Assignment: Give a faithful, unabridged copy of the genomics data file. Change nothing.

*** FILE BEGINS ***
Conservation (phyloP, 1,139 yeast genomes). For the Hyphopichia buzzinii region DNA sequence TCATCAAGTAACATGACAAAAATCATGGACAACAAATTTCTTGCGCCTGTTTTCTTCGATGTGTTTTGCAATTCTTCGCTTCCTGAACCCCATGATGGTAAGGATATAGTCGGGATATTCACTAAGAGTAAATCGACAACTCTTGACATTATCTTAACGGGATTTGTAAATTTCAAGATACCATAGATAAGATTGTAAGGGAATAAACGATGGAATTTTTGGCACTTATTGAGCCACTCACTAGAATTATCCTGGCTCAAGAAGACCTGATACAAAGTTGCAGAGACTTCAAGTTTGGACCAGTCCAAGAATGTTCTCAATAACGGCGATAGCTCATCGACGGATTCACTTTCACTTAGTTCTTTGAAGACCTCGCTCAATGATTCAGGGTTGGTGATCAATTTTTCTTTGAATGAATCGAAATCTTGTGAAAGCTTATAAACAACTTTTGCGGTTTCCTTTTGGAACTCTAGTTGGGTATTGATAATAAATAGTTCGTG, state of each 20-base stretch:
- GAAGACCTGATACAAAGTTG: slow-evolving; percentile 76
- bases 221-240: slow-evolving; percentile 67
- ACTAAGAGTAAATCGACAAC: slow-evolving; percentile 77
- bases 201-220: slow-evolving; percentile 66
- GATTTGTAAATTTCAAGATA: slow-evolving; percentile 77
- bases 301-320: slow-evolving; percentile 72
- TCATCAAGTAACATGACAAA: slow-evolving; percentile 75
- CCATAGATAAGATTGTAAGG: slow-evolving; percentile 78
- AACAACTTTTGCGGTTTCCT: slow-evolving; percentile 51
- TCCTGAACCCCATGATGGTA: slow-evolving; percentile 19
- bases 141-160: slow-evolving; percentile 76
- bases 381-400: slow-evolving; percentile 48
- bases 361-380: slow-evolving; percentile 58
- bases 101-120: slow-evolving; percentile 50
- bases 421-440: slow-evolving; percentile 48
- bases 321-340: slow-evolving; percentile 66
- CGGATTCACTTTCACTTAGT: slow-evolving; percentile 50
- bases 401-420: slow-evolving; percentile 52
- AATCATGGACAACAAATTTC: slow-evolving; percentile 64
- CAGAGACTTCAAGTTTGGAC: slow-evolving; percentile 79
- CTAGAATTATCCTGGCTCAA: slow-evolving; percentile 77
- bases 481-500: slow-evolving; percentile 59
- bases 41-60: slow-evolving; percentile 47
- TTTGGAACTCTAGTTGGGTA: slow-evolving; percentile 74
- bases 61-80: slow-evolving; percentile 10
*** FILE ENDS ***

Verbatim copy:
Conservation (phyloP, 1,139 yeast genomes). For the Hyphopichia buzzinii region DNA sequence TCATCAAGTAACATGACAAAAATCATGGACAACAAATTTCTTGCGCCTGTTTTCTTCGATGTGTTTTGCAATTCTTCGCTTCCTGAACCCCATGATGGTAAGGATATAGTCGGGATATTCACTAAGAGTAAATCGACAACTCTTGACATTATCTTAACGGGATTTGTAAATTTCAAGATACCATAGATAAGATTGTAAGGGAATAAACGATGGAATTTTTGGCACTTATTGAGCCACTCACTAGAATTATCCTGGCTCAAGAAGACCTGATACAAAGTTGCAGAGACTTCAAGTTTGGACCAGTCCAAGAATGTTCTCAATAACGGCGATAGCTCATCGACGGATTCACTTTCACTTAGTTCTTTGAAGACCTCGCTCAATGATTCAGGGTTGGTGATCAATTTTTCTTTGAATGAATCGAAATCTTGTGAAAGCTTATAAACAACTTTTGCGGTTTCCTTTTGGAACTCTAGTTGGGTATTGATAATAAATAGTTCGTG, state of each 20-base stretch:
- GAAGACCTGATACAAAGTTG: slow-evolving; percentile 76
- bases 221-240: slow-evolving; percentile 67
- ACTAAGAGTAAATCGACAAC: slow-evolving; percentile 77
- bases 201-220: slow-evolving; percentile 66
- GATTTGTAAATTTCAAGATA: slow-evolving; percentile 77
- bases 301-320: slow-evolving; percentile 72
- TCATCAAGTAACATGACAAA: slow-evolving; percentile 75
- CCATAGATAAGATTGTAAGG: slow-evolving; percentile 78
- AACAACTTTTGCGGTTTCCT: slow-evolving; percentile 51
- TCCTGAACCCCATGATGGTA: slow-evolving; percentile 19
- bases 141-160: slow-evolving; percentile 76
- bases 381-400: slow-evolving; percentile 48
- bases 361-380: slow-evolving; percentile 58
- bases 101-120: slow-evolving; percentile 50
- bases 421-440: slow-evolving; percentile 48
- bases 321-340: slow-evolving; percentile 66
- CGGATTCACTTTCACTTAGT: slow-evolving; percentile 50
- bases 401-420: slow-evolving; percentile 52
- AATCATGGACAACAAATTTC: slow-evolving; percentile 64
- CAGAGACTTCAAGTTTGGAC: slow-evolving; percentile 79
- CTAGAATTATCCTGGCTCAA: slow-evolving; percentile 77
- bases 481-500: slow-evolving; percentile 59
- bases 41-60: slow-evolving; percentile 47
- TTTGGAACTCTAGTTGGGTA: slow-evolving; percentile 74
- bases 61-80: slow-evolving; percentile 10